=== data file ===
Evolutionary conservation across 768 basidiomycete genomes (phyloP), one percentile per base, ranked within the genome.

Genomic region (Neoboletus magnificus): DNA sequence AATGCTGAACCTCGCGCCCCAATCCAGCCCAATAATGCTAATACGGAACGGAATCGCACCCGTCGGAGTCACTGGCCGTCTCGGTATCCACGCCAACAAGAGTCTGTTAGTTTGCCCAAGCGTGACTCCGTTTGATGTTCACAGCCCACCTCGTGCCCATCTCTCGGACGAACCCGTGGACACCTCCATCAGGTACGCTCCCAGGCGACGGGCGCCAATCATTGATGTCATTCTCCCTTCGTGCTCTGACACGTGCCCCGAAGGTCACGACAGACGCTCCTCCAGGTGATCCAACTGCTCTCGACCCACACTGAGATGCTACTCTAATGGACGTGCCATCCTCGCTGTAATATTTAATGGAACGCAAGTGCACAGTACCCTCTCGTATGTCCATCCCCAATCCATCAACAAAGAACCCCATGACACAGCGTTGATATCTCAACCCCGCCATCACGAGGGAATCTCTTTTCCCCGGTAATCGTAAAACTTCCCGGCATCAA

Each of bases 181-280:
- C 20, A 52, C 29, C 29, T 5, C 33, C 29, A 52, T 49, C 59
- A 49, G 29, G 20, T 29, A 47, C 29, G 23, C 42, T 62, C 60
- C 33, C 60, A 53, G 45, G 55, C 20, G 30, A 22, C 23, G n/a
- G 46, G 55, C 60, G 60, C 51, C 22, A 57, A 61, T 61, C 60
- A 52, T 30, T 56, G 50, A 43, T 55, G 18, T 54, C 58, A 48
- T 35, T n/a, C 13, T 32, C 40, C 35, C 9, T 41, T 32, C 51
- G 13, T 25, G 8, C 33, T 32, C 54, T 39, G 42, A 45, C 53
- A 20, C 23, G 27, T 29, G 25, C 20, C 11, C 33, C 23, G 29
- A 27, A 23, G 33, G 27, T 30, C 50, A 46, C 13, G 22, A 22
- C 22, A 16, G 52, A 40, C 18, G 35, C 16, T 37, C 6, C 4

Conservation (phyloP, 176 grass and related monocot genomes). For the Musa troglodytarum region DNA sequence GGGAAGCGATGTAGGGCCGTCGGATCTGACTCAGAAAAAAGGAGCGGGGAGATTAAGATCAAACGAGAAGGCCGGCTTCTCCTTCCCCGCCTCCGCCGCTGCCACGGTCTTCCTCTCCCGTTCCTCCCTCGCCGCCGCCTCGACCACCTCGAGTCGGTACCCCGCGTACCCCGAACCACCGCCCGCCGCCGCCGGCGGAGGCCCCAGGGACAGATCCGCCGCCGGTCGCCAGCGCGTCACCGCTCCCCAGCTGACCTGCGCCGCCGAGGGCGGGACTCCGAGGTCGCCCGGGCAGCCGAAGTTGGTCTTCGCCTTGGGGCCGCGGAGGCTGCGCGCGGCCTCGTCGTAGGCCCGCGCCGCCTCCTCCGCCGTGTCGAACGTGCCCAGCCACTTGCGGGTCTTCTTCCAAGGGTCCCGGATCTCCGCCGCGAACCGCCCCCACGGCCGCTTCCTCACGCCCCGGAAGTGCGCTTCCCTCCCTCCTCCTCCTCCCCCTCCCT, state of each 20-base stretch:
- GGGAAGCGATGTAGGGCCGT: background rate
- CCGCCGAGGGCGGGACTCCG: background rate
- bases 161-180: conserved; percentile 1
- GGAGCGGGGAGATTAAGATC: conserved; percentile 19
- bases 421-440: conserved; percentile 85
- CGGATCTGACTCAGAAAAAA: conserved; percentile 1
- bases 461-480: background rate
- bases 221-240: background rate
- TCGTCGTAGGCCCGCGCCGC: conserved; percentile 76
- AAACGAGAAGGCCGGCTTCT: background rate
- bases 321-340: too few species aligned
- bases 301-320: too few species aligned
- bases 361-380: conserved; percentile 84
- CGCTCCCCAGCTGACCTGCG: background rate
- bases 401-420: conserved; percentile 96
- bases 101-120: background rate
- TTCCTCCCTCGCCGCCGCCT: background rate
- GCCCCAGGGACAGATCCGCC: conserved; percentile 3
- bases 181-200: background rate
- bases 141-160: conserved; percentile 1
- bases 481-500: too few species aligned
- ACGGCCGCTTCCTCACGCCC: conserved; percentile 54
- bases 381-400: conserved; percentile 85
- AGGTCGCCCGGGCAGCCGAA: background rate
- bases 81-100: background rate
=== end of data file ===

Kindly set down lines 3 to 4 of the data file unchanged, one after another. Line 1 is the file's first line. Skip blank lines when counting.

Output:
Each of bases 181-280:
- C 20, A 52, C 29, C 29, T 5, C 33, C 29, A 52, T 49, C 59